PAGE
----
Health insurers like Humana and UnitedHealth are abandoning ObamaCare exchanges in droves. Those that remain are driving premiums and deductibles through the roof in a futile attempt to recoup mounting losses. As plans become unaffordable, healthy consumers cancel their policies, making it even harder for insurers to cover rising costs and subsidies. That’s called a “death spiral.”
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The Affordable Care Act (ACA) would unravel on its own, but that would take too long and cause consumers too much pain in the process. As I see it, that is simply unacceptable. It must be repealed and replaced. On that Republicans agree, but they’re hopelessly divided on exactly what to repeal, what to replace it with, and on what timeline – needlessly so, in my opinion.
It comes as no surprise that legislation as hastily drafted and recklessly enacted is so remarkably flawed. It took Harry Reid’s insidious nuclear option to get it through the Senate without a single Republican vote and Nancy Pelosi’s “we have to pass the bill so that you can find out what is in it” to get it through the house.
The ACA’s fatal flaw is that it incentivizes consumers to ignore the mandate, pay the fine, and simply sign up when something goes wrong. That, along with lucrative subsidies, lays the burden of the sick and poor on the healthy middle class. Simply put, ObamaCare is far more entitlement than insurance, and a poorly designed entitlement at that.
So it needs to go, I think that much is clear. And it must be unraveled without leaving consumers without coverage, especially those with preexisting conditions. But if Republicans repeal the tax burden, that leaves an enormous unfunded budget deficit. That’s the argument for simultaneously repealing and replacing it with new healthcare legislation: to avoid any gaps in coverage and funding.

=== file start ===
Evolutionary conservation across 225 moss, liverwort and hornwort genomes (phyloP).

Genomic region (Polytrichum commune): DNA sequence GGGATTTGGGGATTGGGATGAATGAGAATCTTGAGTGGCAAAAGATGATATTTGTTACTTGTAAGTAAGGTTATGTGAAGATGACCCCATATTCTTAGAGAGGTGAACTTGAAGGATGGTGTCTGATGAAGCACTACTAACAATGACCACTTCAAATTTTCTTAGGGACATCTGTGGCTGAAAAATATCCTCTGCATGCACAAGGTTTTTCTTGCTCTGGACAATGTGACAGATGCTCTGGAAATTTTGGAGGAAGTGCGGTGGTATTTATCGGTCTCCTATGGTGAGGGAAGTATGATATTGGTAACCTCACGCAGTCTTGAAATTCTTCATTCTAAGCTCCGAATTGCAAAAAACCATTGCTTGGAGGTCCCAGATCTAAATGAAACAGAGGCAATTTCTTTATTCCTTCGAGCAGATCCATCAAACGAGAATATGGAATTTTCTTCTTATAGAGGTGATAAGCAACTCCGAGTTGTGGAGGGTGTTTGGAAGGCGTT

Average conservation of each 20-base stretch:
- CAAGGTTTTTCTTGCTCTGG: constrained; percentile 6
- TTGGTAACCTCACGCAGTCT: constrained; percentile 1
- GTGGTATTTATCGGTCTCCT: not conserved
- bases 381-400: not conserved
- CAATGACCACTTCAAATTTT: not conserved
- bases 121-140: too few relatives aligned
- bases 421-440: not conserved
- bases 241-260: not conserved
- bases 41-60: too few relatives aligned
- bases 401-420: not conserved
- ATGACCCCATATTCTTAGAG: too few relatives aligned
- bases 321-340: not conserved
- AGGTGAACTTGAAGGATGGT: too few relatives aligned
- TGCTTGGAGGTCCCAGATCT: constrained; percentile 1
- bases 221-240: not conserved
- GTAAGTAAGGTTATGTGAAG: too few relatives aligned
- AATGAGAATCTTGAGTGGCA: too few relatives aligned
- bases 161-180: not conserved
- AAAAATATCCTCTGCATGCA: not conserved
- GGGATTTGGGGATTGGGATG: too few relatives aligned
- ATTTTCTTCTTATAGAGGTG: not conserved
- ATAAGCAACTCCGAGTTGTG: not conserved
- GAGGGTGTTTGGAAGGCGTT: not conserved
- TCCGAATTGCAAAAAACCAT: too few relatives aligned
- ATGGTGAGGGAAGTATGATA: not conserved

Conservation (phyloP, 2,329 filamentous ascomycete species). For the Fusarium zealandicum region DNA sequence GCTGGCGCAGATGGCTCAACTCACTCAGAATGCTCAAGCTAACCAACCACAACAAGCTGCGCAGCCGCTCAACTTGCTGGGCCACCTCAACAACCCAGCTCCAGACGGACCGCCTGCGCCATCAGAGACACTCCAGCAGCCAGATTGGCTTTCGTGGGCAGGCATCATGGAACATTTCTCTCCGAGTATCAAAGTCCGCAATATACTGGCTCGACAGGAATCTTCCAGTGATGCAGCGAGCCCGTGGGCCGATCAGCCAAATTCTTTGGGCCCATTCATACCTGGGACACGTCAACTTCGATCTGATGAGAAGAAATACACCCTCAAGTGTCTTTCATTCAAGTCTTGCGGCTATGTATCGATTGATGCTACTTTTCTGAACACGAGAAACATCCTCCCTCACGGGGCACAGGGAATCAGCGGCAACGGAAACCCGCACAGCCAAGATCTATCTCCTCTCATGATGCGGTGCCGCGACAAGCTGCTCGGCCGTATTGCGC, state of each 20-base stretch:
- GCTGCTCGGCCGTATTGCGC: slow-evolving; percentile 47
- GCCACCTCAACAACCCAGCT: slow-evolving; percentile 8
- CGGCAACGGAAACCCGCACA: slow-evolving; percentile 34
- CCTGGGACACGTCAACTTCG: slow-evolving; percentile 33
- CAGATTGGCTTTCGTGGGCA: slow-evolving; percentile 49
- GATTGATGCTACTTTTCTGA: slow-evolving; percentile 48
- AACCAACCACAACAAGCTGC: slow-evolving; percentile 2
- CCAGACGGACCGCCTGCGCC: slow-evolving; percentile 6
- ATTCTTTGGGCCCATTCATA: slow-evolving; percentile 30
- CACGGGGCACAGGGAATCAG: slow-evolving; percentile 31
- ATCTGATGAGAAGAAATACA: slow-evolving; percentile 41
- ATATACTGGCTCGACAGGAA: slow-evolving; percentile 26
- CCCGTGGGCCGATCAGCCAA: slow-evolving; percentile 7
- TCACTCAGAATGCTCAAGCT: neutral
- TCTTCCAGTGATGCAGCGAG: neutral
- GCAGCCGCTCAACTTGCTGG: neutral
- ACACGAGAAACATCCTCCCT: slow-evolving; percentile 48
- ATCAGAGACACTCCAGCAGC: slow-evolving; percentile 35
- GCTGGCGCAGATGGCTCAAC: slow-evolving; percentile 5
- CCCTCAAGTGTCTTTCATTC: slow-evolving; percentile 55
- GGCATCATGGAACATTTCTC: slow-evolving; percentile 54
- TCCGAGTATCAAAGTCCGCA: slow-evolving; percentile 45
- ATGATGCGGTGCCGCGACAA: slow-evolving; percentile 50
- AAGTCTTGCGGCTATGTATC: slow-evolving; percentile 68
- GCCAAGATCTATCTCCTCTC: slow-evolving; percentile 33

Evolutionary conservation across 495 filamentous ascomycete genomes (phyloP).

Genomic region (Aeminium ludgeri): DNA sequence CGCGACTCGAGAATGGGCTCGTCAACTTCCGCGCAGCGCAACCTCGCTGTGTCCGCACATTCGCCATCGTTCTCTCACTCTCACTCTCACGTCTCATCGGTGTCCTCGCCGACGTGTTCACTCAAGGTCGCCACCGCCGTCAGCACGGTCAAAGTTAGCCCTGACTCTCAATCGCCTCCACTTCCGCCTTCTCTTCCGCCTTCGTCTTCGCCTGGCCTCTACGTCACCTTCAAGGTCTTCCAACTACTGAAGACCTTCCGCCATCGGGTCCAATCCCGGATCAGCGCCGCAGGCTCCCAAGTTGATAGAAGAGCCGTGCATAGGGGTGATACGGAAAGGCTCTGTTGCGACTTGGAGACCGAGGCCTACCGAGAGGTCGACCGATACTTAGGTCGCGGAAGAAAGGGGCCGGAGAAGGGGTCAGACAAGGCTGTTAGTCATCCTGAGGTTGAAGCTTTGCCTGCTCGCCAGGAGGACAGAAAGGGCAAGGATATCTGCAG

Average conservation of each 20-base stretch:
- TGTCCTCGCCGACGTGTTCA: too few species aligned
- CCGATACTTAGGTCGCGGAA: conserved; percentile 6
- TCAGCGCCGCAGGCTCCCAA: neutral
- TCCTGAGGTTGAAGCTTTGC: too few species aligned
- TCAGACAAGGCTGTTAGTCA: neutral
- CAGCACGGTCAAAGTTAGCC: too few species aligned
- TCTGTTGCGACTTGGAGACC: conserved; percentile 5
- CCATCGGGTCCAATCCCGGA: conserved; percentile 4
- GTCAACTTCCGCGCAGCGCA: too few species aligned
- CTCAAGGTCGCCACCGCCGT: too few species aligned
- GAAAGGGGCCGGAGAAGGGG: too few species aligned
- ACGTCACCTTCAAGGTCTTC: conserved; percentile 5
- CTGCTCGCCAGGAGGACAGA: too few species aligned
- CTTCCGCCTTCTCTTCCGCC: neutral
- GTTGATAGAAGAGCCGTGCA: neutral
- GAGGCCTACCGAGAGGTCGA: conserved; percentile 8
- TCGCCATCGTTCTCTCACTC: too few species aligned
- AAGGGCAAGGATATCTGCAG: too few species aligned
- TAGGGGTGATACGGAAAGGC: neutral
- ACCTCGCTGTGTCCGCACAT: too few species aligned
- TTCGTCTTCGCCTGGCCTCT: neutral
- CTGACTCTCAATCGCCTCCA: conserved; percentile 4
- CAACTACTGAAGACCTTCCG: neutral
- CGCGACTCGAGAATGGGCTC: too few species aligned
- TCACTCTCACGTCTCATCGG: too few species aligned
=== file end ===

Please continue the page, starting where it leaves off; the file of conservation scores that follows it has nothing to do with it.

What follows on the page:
There’s just one problem: Healthcare touches everyone, from corporations and small businesses to every American citizen. Pushing a replacement bill through both chambers of Congress and shoving it down the throats of the American people is a bad idea. As the Wall Street Journal’s Kimberley Strassel explains so well, that would repeat the same mistake Democrats made in their zeal to implement President Obama’s signature legislation.
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Sen. Rand Paul and Rep. Mark Sanford are proposing free-market healthcare legislation that’s backed by the the House Freedom Caucus. Speaker Paul Ryan, on the other hand, wants to repeal by the end of March and take time to come up with a well-considered replacement bill. So far, President Trump and Health and Human Services Secretary Tom Price have remained on the sidelines.
That’s the debate that has the GOP divided and in disarray. In the meantime, Democrats are capitalizing on the chaos with a renewed effort to save ObamaCare.
The only solution that makes sense to me is to repeal and replace the ACA simultaneously, but later. Not too much later, but there is absolutely no reason why the GOP can’t put together a step-by-step plan to overhaul ObamaCare this year and sell it to the American people.
Besides touching individuals and companies, health insurance impacts every medical professional, hospital, clinic and insurer. And half those people are Democrats. Willingness to extend an olive branch – to slow things down and listen and debate – will go a long way toward getting 60 votes in the Senate (some Democrats are up for reelection) and avoiding the nuclear option. That’s a win-win.
President Trump should sit down with Speaker Ryan, Secretary Price, Sen. Paul and Rep. Sanford and get them to agree to a detailed plan and timeline. Then he should stand up in front of the American people and explain exactly how this is going to go down and why. He’s the only one who can sell it, and if he wants to avoid the same fate as his predecessor, he must.